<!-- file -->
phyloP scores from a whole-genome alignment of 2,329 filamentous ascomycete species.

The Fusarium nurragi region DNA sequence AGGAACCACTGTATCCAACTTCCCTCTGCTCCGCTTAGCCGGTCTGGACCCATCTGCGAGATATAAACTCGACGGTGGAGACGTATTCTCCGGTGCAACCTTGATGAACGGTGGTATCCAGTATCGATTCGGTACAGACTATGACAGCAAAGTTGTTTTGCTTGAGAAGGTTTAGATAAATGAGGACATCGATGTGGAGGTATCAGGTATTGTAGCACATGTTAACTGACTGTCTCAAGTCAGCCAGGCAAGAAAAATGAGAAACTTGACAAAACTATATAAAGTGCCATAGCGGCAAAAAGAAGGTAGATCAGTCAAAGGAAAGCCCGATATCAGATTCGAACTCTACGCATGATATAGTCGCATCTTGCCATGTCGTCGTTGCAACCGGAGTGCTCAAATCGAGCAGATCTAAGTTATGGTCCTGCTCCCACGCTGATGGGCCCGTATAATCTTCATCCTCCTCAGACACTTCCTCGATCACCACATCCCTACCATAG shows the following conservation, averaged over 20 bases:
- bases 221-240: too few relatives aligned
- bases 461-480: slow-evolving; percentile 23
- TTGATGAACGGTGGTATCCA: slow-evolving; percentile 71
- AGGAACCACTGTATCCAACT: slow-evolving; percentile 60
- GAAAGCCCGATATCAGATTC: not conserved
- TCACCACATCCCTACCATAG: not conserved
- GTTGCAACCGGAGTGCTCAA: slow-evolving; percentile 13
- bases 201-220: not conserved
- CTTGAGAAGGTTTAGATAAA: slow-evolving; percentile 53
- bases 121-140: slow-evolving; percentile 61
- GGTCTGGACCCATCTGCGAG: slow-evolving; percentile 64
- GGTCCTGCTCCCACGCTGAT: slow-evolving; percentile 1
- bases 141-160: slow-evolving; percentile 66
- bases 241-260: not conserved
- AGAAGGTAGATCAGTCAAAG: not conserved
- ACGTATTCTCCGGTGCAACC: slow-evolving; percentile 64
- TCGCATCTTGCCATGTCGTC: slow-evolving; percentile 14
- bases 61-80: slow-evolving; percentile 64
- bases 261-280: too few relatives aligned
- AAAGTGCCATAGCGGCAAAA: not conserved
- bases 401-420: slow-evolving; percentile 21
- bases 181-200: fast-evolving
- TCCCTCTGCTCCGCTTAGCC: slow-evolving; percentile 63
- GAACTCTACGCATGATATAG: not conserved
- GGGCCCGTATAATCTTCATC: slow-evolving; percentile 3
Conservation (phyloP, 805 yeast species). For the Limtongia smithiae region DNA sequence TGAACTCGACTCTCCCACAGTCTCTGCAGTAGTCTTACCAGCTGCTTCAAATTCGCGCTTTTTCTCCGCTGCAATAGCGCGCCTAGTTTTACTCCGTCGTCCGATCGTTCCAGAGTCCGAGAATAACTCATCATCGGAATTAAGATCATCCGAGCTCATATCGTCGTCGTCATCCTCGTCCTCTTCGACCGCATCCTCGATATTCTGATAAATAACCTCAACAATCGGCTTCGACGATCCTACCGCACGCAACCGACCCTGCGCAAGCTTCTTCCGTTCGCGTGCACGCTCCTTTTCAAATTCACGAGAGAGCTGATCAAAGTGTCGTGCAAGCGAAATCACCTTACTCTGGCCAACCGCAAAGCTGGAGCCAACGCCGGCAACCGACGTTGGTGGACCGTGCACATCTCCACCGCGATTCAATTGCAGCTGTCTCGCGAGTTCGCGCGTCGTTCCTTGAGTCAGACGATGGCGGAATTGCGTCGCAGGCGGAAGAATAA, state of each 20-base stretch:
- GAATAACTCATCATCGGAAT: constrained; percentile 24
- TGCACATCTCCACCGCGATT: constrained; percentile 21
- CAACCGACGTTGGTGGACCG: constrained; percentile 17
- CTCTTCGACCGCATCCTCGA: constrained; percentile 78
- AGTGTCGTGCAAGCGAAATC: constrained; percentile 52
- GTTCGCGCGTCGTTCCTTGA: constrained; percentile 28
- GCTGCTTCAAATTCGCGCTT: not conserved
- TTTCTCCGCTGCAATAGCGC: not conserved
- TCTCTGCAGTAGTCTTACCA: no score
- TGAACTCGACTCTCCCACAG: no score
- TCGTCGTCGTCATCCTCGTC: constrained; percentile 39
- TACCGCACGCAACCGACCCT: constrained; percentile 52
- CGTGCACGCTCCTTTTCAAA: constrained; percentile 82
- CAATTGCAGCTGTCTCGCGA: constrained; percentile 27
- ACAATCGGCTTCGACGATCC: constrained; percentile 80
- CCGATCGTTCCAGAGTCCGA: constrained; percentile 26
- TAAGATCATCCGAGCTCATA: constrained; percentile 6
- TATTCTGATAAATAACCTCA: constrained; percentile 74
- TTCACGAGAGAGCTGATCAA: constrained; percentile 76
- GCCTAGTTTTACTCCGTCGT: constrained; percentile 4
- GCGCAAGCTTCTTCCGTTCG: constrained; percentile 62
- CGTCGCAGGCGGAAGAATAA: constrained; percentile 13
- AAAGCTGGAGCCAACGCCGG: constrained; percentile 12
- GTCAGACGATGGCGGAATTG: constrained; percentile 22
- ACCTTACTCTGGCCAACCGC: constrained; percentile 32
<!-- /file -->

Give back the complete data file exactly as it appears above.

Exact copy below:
phyloP scores from a whole-genome alignment of 2,329 filamentous ascomycete species.

The Fusarium nurragi region DNA sequence AGGAACCACTGTATCCAACTTCCCTCTGCTCCGCTTAGCCGGTCTGGACCCATCTGCGAGATATAAACTCGACGGTGGAGACGTATTCTCCGGTGCAACCTTGATGAACGGTGGTATCCAGTATCGATTCGGTACAGACTATGACAGCAAAGTTGTTTTGCTTGAGAAGGTTTAGATAAATGAGGACATCGATGTGGAGGTATCAGGTATTGTAGCACATGTTAACTGACTGTCTCAAGTCAGCCAGGCAAGAAAAATGAGAAACTTGACAAAACTATATAAAGTGCCATAGCGGCAAAAAGAAGGTAGATCAGTCAAAGGAAAGCCCGATATCAGATTCGAACTCTACGCATGATATAGTCGCATCTTGCCATGTCGTCGTTGCAACCGGAGTGCTCAAATCGAGCAGATCTAAGTTATGGTCCTGCTCCCACGCTGATGGGCCCGTATAATCTTCATCCTCCTCAGACACTTCCTCGATCACCACATCCCTACCATAG shows the following conservation, averaged over 20 bases:
- bases 221-240: too few relatives aligned
- bases 461-480: slow-evolving; percentile 23
- TTGATGAACGGTGGTATCCA: slow-evolving; percentile 71
- AGGAACCACTGTATCCAACT: slow-evolving; percentile 60
- GAAAGCCCGATATCAGATTC: not conserved
- TCACCACATCCCTACCATAG: not conserved
- GTTGCAACCGGAGTGCTCAA: slow-evolving; percentile 13
- bases 201-220: not conserved
- CTTGAGAAGGTTTAGATAAA: slow-evolving; percentile 53
- bases 121-140: slow-evolving; percentile 61
- GGTCTGGACCCATCTGCGAG: slow-evolving; percentile 64
- GGTCCTGCTCCCACGCTGAT: slow-evolving; percentile 1
- bases 141-160: slow-evolving; percentile 66
- bases 241-260: not conserved
- AGAAGGTAGATCAGTCAAAG: not conserved
- ACGTATTCTCCGGTGCAACC: slow-evolving; percentile 64
- TCGCATCTTGCCATGTCGTC: slow-evolving; percentile 14
- bases 61-80: slow-evolving; percentile 64
- bases 261-280: too few relatives aligned
- AAAGTGCCATAGCGGCAAAA: not conserved
- bases 401-420: slow-evolving; percentile 21
- bases 181-200: fast-evolving
- TCCCTCTGCTCCGCTTAGCC: slow-evolving; percentile 63
- GAACTCTACGCATGATATAG: not conserved
- GGGCCCGTATAATCTTCATC: slow-evolving; percentile 3
Conservation (phyloP, 805 yeast species). For the Limtongia smithiae region DNA sequence TGAACTCGACTCTCCCACAGTCTCTGCAGTAGTCTTACCAGCTGCTTCAAATTCGCGCTTTTTCTCCGCTGCAATAGCGCGCCTAGTTTTACTCCGTCGTCCGATCGTTCCAGAGTCCGAGAATAACTCATCATCGGAATTAAGATCATCCGAGCTCATATCGTCGTCGTCATCCTCGTCCTCTTCGACCGCATCCTCGATATTCTGATAAATAACCTCAACAATCGGCTTCGACGATCCTACCGCACGCAACCGACCCTGCGCAAGCTTCTTCCGTTCGCGTGCACGCTCCTTTTCAAATTCACGAGAGAGCTGATCAAAGTGTCGTGCAAGCGAAATCACCTTACTCTGGCCAACCGCAAAGCTGGAGCCAACGCCGGCAACCGACGTTGGTGGACCGTGCACATCTCCACCGCGATTCAATTGCAGCTGTCTCGCGAGTTCGCGCGTCGTTCCTTGAGTCAGACGATGGCGGAATTGCGTCGCAGGCGGAAGAATAA, state of each 20-base stretch:
- GAATAACTCATCATCGGAAT: constrained; percentile 24
- TGCACATCTCCACCGCGATT: constrained; percentile 21
- CAACCGACGTTGGTGGACCG: constrained; percentile 17
- CTCTTCGACCGCATCCTCGA: constrained; percentile 78
- AGTGTCGTGCAAGCGAAATC: constrained; percentile 52
- GTTCGCGCGTCGTTCCTTGA: constrained; percentile 28
- GCTGCTTCAAATTCGCGCTT: not conserved
- TTTCTCCGCTGCAATAGCGC: not conserved
- TCTCTGCAGTAGTCTTACCA: no score
- TGAACTCGACTCTCCCACAG: no score
- TCGTCGTCGTCATCCTCGTC: constrained; percentile 39
- TACCGCACGCAACCGACCCT: constrained; percentile 52
- CGTGCACGCTCCTTTTCAAA: constrained; percentile 82
- CAATTGCAGCTGTCTCGCGA: constrained; percentile 27
- ACAATCGGCTTCGACGATCC: constrained; percentile 80
- CCGATCGTTCCAGAGTCCGA: constrained; percentile 26
- TAAGATCATCCGAGCTCATA: constrained; percentile 6
- TATTCTGATAAATAACCTCA: constrained; percentile 74
- TTCACGAGAGAGCTGATCAA: constrained; percentile 76
- GCCTAGTTTTACTCCGTCGT: constrained; percentile 4
- GCGCAAGCTTCTTCCGTTCG: constrained; percentile 62
- CGTCGCAGGCGGAAGAATAA: constrained; percentile 13
- AAAGCTGGAGCCAACGCCGG: constrained; percentile 12
- GTCAGACGATGGCGGAATTG: constrained; percentile 22
- ACCTTACTCTGGCCAACCGC: constrained; percentile 32